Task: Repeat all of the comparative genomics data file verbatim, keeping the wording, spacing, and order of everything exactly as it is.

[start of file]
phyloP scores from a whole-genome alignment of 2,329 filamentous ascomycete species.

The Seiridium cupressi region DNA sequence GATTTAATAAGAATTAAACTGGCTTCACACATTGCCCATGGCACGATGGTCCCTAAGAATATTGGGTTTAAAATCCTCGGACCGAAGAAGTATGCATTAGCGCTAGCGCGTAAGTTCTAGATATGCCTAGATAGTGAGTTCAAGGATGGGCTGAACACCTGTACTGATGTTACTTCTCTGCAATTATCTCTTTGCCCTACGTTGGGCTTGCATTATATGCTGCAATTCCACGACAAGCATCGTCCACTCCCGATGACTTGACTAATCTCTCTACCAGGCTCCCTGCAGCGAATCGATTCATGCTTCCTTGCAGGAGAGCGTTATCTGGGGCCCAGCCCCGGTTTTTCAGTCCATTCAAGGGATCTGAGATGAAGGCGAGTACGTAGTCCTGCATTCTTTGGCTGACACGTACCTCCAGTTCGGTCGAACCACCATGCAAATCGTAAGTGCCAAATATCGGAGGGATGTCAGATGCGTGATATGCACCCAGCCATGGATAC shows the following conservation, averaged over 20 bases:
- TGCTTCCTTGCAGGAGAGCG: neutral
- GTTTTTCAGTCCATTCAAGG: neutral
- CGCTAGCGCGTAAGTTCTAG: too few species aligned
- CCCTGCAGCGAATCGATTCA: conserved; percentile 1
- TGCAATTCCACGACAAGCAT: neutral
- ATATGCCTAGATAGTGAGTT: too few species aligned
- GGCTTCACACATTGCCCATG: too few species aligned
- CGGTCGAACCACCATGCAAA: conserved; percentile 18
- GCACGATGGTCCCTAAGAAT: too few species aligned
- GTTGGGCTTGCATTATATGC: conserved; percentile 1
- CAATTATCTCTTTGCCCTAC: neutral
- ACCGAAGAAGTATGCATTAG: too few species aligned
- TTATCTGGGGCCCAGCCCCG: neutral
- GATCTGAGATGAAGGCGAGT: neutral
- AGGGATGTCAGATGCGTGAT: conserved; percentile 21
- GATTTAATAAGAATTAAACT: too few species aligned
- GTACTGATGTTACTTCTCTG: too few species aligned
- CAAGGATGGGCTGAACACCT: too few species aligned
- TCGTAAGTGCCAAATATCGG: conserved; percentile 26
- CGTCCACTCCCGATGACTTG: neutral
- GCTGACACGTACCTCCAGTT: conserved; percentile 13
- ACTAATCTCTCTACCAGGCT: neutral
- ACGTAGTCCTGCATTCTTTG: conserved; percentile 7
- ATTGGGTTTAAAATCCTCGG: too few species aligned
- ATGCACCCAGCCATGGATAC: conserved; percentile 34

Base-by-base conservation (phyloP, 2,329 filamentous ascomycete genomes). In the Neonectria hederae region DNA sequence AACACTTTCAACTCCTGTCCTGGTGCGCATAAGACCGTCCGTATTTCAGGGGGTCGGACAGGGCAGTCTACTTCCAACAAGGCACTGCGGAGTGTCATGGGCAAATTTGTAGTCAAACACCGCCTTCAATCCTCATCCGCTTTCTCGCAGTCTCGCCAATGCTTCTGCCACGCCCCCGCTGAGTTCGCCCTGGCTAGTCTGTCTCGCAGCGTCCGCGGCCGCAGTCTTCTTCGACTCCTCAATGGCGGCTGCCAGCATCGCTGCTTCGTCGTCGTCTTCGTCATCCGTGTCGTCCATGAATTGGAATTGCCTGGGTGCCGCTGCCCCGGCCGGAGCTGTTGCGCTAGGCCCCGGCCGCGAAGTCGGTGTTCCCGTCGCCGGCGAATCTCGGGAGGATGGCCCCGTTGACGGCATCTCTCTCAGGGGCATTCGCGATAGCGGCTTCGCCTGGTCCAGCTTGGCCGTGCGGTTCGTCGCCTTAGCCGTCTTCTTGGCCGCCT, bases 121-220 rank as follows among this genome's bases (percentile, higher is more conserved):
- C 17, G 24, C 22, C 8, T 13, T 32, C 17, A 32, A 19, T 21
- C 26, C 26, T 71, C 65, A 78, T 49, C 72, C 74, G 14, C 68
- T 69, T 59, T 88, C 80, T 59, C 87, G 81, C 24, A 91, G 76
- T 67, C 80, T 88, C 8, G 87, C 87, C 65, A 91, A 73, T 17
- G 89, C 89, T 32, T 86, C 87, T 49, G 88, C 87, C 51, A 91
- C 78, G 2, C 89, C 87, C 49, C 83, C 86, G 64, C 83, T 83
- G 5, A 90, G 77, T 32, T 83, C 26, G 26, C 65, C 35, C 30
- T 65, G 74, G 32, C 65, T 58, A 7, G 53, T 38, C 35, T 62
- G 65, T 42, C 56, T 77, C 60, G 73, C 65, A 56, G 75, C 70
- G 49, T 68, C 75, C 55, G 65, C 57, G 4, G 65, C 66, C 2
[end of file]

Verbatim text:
phyloP scores from a whole-genome alignment of 2,329 filamentous ascomycete species.

The Seiridium cupressi region DNA sequence GATTTAATAAGAATTAAACTGGCTTCACACATTGCCCATGGCACGATGGTCCCTAAGAATATTGGGTTTAAAATCCTCGGACCGAAGAAGTATGCATTAGCGCTAGCGCGTAAGTTCTAGATATGCCTAGATAGTGAGTTCAAGGATGGGCTGAACACCTGTACTGATGTTACTTCTCTGCAATTATCTCTTTGCCCTACGTTGGGCTTGCATTATATGCTGCAATTCCACGACAAGCATCGTCCACTCCCGATGACTTGACTAATCTCTCTACCAGGCTCCCTGCAGCGAATCGATTCATGCTTCCTTGCAGGAGAGCGTTATCTGGGGCCCAGCCCCGGTTTTTCAGTCCATTCAAGGGATCTGAGATGAAGGCGAGTACGTAGTCCTGCATTCTTTGGCTGACACGTACCTCCAGTTCGGTCGAACCACCATGCAAATCGTAAGTGCCAAATATCGGAGGGATGTCAGATGCGTGATATGCACCCAGCCATGGATAC shows the following conservation, averaged over 20 bases:
- TGCTTCCTTGCAGGAGAGCG: neutral
- GTTTTTCAGTCCATTCAAGG: neutral
- CGCTAGCGCGTAAGTTCTAG: too few species aligned
- CCCTGCAGCGAATCGATTCA: conserved; percentile 1
- TGCAATTCCACGACAAGCAT: neutral
- ATATGCCTAGATAGTGAGTT: too few species aligned
- GGCTTCACACATTGCCCATG: too few species aligned
- CGGTCGAACCACCATGCAAA: conserved; percentile 18
- GCACGATGGTCCCTAAGAAT: too few species aligned
- GTTGGGCTTGCATTATATGC: conserved; percentile 1
- CAATTATCTCTTTGCCCTAC: neutral
- ACCGAAGAAGTATGCATTAG: too few species aligned
- TTATCTGGGGCCCAGCCCCG: neutral
- GATCTGAGATGAAGGCGAGT: neutral
- AGGGATGTCAGATGCGTGAT: conserved; percentile 21
- GATTTAATAAGAATTAAACT: too few species aligned
- GTACTGATGTTACTTCTCTG: too few species aligned
- CAAGGATGGGCTGAACACCT: too few species aligned
- TCGTAAGTGCCAAATATCGG: conserved; percentile 26
- CGTCCACTCCCGATGACTTG: neutral
- GCTGACACGTACCTCCAGTT: conserved; percentile 13
- ACTAATCTCTCTACCAGGCT: neutral
- ACGTAGTCCTGCATTCTTTG: conserved; percentile 7
- ATTGGGTTTAAAATCCTCGG: too few species aligned
- ATGCACCCAGCCATGGATAC: conserved; percentile 34

Base-by-base conservation (phyloP, 2,329 filamentous ascomycete genomes). In the Neonectria hederae region DNA sequence AACACTTTCAACTCCTGTCCTGGTGCGCATAAGACCGTCCGTATTTCAGGGGGTCGGACAGGGCAGTCTACTTCCAACAAGGCACTGCGGAGTGTCATGGGCAAATTTGTAGTCAAACACCGCCTTCAATCCTCATCCGCTTTCTCGCAGTCTCGCCAATGCTTCTGCCACGCCCCCGCTGAGTTCGCCCTGGCTAGTCTGTCTCGCAGCGTCCGCGGCCGCAGTCTTCTTCGACTCCTCAATGGCGGCTGCCAGCATCGCTGCTTCGTCGTCGTCTTCGTCATCCGTGTCGTCCATGAATTGGAATTGCCTGGGTGCCGCTGCCCCGGCCGGAGCTGTTGCGCTAGGCCCCGGCCGCGAAGTCGGTGTTCCCGTCGCCGGCGAATCTCGGGAGGATGGCCCCGTTGACGGCATCTCTCTCAGGGGCATTCGCGATAGCGGCTTCGCCTGGTCCAGCTTGGCCGTGCGGTTCGTCGCCTTAGCCGTCTTCTTGGCCGCCT, bases 121-220 rank as follows among this genome's bases (percentile, higher is more conserved):
- C 17, G 24, C 22, C 8, T 13, T 32, C 17, A 32, A 19, T 21
- C 26, C 26, T 71, C 65, A 78, T 49, C 72, C 74, G 14, C 68
- T 69, T 59, T 88, C 80, T 59, C 87, G 81, C 24, A 91, G 76
- T 67, C 80, T 88, C 8, G 87, C 87, C 65, A 91, A 73, T 17
- G 89, C 89, T 32, T 86, C 87, T 49, G 88, C 87, C 51, A 91
- C 78, G 2, C 89, C 87, C 49, C 83, C 86, G 64, C 83, T 83
- G 5, A 90, G 77, T 32, T 83, C 26, G 26, C 65, C 35, C 30
- T 65, G 74, G 32, C 65, T 58, A 7, G 53, T 38, C 35, T 62
- G 65, T 42, C 56, T 77, C 60, G 73, C 65, A 56, G 75, C 70
- G 49, T 68, C 75, C 55, G 65, C 57, G 4, G 65, C 66, C 2